Anything But 'Vanilla' - Paul Laird Visits COLOUR TV's New Release

Published on 28 May 2023 at 21:32

By Paul Laird

Author of "The Birth And Impact Of Britpop: Mis-Shapes, Scenesters And Insatiable Ones"


Dear God, please help me. 


I cannot begin to explain to you now, after all this time, how very unhappy I was then. The only  way to give you any real insight is to tell you that everything in my life is different now, and yet still  I feel the same terrible weight of unhappiness on my shoulders. 


It shouldn’t be this way. 

It probably shouldn’t be that way. 

I am, in every sense, unremarkable. 

A half life, half lived. 


I am one of Thoreau’s mass of men whose life has been led in quiet desperation. No minks or muskrats, brave as they are, to console me. 


I have neither good looks, nor looks so u.g.l.y to categorise me as striking. 

I have no discernible talent, no grade six piano, no first place in the egg and spoon race, no  “World’s best X” mug awarded to me by colleagues…not even ironically, or mockingly. 


What’s the word? 



I am present, yet forever unseen. 

When I enter a room, it isn’t even with the same force as the draft I cause by opening the door. Poor me. 

Poor me. 


To Hell with this toxic cult of sentimentality, and self-deprecation. 


Not for the first time I find solace in the music of a gaggle of young hearts, running free, running  wild, and running to the stars from the gutter where the rest of us must view them. 




Vanilla” starts with an Angelic Upstart yelp of “ONETWOTHREEFOUR” and then plunges us,  whether we are willing or not, into the sort of Anglicised grunge fury that was best captured a long  time ago by a band so few of us remember, and whom Colour TV have never heard mention of,  Flamingoes, and their single “Teenage Emergency”. Then, as now, to hear the howl of Nirvana  from an English band seemed dangerous and thrilling.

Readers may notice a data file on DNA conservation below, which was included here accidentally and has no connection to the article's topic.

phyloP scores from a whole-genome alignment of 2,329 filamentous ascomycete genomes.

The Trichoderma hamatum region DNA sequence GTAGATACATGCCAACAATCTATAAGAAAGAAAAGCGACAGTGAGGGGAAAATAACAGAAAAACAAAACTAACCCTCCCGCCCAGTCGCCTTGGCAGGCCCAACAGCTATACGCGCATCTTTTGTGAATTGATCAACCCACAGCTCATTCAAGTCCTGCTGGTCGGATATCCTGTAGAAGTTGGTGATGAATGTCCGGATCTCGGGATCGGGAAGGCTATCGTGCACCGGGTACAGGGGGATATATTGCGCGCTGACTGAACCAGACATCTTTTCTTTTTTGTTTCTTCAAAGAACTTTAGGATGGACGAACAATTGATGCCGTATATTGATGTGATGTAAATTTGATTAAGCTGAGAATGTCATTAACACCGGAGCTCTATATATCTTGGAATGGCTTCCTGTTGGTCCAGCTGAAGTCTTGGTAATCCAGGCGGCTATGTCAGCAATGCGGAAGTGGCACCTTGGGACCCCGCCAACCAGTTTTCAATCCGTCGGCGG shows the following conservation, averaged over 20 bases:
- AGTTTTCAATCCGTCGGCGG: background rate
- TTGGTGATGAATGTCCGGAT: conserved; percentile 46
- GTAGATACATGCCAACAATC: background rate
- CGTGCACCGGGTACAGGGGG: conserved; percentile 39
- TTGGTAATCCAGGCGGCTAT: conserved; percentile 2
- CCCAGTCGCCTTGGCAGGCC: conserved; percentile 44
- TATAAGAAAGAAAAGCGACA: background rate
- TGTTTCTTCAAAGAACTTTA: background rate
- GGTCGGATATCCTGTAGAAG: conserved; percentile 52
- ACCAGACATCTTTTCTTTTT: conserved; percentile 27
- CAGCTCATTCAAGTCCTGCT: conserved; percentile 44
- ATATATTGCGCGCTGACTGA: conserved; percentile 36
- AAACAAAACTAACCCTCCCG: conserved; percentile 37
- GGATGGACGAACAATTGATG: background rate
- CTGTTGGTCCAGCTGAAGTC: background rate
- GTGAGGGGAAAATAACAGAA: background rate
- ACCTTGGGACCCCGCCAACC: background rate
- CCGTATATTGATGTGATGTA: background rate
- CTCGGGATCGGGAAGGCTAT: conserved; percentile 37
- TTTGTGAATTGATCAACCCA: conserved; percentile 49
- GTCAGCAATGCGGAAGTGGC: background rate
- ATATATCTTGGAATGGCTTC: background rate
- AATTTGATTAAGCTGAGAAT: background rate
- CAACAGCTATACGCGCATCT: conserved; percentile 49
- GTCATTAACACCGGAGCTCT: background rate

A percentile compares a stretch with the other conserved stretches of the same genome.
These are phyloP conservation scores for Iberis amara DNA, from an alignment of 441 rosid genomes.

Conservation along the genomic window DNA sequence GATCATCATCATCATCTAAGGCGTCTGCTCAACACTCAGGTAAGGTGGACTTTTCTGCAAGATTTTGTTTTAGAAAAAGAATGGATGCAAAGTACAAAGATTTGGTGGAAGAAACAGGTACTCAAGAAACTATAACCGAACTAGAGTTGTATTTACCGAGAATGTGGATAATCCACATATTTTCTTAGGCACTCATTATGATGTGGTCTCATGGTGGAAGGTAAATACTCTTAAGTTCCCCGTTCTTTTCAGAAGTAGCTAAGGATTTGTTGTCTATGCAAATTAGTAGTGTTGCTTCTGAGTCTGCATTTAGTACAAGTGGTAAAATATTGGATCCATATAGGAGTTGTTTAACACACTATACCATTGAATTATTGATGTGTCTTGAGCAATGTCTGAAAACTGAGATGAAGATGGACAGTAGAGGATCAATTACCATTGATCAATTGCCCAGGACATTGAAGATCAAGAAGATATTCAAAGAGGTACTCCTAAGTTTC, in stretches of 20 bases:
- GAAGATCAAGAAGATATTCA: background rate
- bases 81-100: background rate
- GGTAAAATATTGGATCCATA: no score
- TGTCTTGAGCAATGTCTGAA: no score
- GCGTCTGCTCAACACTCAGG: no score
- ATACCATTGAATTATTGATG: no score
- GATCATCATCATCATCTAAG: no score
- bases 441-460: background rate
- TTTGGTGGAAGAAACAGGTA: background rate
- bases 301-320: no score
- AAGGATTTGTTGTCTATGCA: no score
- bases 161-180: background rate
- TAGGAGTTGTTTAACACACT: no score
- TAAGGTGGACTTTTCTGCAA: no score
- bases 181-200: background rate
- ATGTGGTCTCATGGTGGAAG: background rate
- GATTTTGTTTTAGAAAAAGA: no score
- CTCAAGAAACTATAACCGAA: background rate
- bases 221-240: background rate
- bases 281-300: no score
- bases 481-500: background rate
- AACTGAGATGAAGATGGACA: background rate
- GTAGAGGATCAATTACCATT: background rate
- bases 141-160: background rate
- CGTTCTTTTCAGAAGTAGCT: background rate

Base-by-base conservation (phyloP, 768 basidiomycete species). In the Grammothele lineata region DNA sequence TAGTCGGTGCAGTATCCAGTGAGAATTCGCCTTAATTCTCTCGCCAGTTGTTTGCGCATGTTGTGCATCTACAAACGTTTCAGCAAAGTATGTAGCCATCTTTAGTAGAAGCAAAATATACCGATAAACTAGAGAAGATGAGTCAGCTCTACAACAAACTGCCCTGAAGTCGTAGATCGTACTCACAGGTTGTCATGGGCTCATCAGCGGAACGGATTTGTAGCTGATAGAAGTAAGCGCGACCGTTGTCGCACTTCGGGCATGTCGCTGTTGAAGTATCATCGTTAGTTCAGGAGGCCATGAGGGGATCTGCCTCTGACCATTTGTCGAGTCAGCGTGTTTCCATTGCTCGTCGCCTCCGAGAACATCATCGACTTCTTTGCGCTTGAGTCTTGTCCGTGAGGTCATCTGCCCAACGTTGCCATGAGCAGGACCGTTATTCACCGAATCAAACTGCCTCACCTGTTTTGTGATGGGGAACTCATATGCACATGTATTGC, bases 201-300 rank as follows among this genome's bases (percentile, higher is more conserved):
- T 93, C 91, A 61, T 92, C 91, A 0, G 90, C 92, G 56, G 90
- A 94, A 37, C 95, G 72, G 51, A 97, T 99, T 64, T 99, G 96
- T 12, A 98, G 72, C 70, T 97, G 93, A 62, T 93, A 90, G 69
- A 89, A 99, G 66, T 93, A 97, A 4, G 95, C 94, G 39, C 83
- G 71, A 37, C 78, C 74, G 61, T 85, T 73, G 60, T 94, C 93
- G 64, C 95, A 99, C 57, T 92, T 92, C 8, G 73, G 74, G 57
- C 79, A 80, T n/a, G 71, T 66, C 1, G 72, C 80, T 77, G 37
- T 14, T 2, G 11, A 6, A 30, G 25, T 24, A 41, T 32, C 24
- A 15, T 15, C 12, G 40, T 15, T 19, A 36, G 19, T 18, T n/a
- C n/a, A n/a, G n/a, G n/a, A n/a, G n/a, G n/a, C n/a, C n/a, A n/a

What a thing to be dangerous and thrilling. 


This is the filthiest and the furiest that Colour TV have sounded thus far. The band turning  everything up to eleven, the vocals fuelled by a Lydon meets Anderson sneer and snarl. Ever get  the feeling you ain’t been cheated?  



Imagine a band who have the chutzpah to sing “…my face lays on your waist”. Farewell to the  deadening, deafening, lyrical anorexia of indie bangers, lad rock anthems, and Northern uproars.  Here comes the sort of erotic, pseudo-sexual, fuck it, it’s just plain sexual…”How am I to know  what you’re open to, tell me”. Jesus, if only I had been so blatant when I were young.


I like it when you hit me on holiday in Whitby” 


If you aren’t smiling, and feeling a bit peculiar, when you hear a line like that then you should  speak to a doctor, because you might be dead. 


Ordinary boys, now plagued by age, like what I am, can only look on with awe at Colour TV. And  quietly rage at a God who would bless them with so much talent, energy, hope and potential  glory… 


What’s the word? 


I’m not angry. 

I am simply thrilled for them. 

I can find joy in these songs. 

I feel less unremarkable as I twirl gaily around the room. 

I sense life is better lived with this soundtrack. 

I live to the full with these words littering my mind. 

Still desperate? 


But with more volume. 


Make of that what you will.


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